Without an understanding of where we teach—the politics, economics, and culture of the community, and how systemic and institutional racism has shaped those things—we can’t understand who we teach. But if we commit to doing life with the community where we teach, we can strengthen our pedagogy, instructional practice, and understanding of the students and families we serve daily.
What Doing Life Looks Like
Doing life in the community simply means substantively engaging with the community where you teach. It’s not as complicated as it sounds; however, it does require that you step outside of your comfort zone, particularly if you’re a White educator teaching in a Black and Latino community, like many of my colleagues. You may not be used to the role of minority, but if you’re willing, your engagement will go a long way in making you a better educator. Below are some ways to do life where you teach.
1. Learn about the politics and culture of the community by spending time there. Attend events and happenings to gain a sense of the community. Participate in community, grassroots, city council, and city planning meetings. You could sit in with a community group discussing issues of the day or maybe attend your local school board or board of trustees meeting. Attend a faith service or a cultural event, or volunteer with a nonprofit organization. Being an educator is your entry point to engage with community members, as someone interested in knowing the community better in order to understand and educate their students.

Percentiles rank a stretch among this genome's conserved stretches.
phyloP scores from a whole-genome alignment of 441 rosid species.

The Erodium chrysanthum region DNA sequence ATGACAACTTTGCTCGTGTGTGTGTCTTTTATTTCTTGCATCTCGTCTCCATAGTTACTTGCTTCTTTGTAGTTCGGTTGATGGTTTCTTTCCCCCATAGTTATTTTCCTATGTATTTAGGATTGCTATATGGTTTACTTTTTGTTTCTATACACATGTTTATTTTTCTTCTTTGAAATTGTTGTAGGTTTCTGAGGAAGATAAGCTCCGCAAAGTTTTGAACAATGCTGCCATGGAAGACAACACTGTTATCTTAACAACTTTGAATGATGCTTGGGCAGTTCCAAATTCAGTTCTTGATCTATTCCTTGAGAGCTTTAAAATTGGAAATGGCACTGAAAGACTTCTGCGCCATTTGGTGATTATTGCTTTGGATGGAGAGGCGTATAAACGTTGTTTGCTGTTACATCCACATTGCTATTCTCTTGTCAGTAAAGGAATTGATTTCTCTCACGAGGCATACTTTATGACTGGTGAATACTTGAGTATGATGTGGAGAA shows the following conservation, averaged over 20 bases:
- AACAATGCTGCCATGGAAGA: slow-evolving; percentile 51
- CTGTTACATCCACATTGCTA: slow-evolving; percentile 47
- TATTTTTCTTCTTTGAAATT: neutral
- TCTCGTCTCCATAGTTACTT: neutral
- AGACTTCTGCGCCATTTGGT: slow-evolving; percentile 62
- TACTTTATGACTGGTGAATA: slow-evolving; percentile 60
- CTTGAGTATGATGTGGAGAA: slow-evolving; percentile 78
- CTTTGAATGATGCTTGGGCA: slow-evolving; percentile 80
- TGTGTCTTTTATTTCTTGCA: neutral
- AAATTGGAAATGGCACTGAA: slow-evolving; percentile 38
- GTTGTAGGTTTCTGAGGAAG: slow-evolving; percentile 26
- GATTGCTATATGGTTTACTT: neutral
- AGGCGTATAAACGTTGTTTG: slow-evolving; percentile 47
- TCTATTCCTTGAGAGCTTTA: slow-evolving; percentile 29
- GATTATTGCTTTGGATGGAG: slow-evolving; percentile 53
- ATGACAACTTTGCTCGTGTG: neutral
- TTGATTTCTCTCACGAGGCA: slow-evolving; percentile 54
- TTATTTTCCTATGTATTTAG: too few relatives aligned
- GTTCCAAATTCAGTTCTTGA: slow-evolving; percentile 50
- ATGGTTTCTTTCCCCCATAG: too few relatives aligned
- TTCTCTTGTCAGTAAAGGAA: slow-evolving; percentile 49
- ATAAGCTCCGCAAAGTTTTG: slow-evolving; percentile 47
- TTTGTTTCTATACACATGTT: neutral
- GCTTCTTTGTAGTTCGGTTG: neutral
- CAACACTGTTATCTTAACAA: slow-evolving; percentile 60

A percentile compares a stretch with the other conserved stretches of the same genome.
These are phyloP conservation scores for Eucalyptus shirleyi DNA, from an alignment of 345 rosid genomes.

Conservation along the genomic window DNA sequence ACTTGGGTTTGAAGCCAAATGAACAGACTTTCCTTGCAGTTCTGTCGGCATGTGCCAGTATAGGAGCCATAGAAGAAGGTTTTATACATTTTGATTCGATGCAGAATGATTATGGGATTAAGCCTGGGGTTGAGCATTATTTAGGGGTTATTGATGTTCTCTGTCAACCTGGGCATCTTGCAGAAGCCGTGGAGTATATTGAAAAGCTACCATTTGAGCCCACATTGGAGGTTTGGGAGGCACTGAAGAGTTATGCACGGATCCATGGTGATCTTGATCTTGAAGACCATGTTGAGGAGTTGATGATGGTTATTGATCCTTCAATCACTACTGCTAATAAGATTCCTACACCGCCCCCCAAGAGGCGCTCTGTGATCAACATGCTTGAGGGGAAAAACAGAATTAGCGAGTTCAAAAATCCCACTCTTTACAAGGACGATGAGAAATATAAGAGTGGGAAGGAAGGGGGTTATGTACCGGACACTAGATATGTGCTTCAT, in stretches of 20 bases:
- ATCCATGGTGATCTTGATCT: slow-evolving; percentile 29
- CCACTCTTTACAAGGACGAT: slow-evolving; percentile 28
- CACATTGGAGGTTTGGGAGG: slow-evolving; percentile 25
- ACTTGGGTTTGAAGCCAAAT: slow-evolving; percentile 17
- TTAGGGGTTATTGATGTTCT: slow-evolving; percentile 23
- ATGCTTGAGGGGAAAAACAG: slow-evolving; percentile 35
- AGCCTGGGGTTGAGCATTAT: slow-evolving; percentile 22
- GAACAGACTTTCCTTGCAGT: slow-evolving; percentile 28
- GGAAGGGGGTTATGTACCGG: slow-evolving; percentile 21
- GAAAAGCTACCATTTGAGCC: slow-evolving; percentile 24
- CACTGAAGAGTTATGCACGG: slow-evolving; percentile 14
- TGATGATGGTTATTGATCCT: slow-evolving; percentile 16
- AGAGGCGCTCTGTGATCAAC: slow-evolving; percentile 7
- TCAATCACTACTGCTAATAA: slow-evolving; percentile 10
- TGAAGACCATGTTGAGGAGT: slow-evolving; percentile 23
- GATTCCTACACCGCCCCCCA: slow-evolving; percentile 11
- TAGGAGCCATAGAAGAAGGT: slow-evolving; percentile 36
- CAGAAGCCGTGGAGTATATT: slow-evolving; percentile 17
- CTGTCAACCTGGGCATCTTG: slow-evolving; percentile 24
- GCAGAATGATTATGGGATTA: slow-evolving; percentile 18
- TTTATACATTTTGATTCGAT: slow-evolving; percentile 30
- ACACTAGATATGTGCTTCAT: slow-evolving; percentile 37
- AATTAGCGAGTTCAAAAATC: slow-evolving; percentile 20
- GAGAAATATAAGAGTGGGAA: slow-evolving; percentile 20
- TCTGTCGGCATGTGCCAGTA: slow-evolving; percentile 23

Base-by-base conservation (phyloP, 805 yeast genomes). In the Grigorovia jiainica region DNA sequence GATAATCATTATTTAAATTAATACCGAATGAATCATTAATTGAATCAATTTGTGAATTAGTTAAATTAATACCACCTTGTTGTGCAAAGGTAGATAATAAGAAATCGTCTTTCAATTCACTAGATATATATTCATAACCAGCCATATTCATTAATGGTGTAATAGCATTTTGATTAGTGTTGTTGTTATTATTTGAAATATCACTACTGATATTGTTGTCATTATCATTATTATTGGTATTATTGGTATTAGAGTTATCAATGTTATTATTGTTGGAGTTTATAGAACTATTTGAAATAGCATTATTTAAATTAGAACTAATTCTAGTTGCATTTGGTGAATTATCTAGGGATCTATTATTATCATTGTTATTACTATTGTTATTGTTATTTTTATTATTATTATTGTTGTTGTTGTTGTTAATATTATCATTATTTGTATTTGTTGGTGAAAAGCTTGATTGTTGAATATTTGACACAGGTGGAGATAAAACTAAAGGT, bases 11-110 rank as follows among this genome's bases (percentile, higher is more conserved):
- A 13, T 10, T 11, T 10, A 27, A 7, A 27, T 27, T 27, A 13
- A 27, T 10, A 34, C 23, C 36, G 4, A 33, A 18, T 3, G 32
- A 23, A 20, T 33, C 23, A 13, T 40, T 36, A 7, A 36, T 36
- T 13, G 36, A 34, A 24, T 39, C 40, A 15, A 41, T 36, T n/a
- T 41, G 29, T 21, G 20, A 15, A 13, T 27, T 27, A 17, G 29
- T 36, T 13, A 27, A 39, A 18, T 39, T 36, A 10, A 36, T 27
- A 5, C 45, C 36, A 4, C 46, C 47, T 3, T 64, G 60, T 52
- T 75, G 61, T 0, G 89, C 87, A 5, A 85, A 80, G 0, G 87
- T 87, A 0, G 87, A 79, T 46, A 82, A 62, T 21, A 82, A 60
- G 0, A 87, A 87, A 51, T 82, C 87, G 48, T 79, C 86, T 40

2. Invest in the students and families of the community by spending some of your money there. Rather than just collect a paycheck and leave, take time to spend your money in the community. Patronize local eateries, use community pharmacies, purchase goods and services in the community (such as cell phones or other electronics).
As much as people speak about wanting to support small businesses, Black and Brown communities are filled with small businesses, from barbershops to corner bodegas. Many of the students you teach come from families that own and operate those small businesses. Take time to give back and invest in the community outside the classroom as you do daily inside the classroom.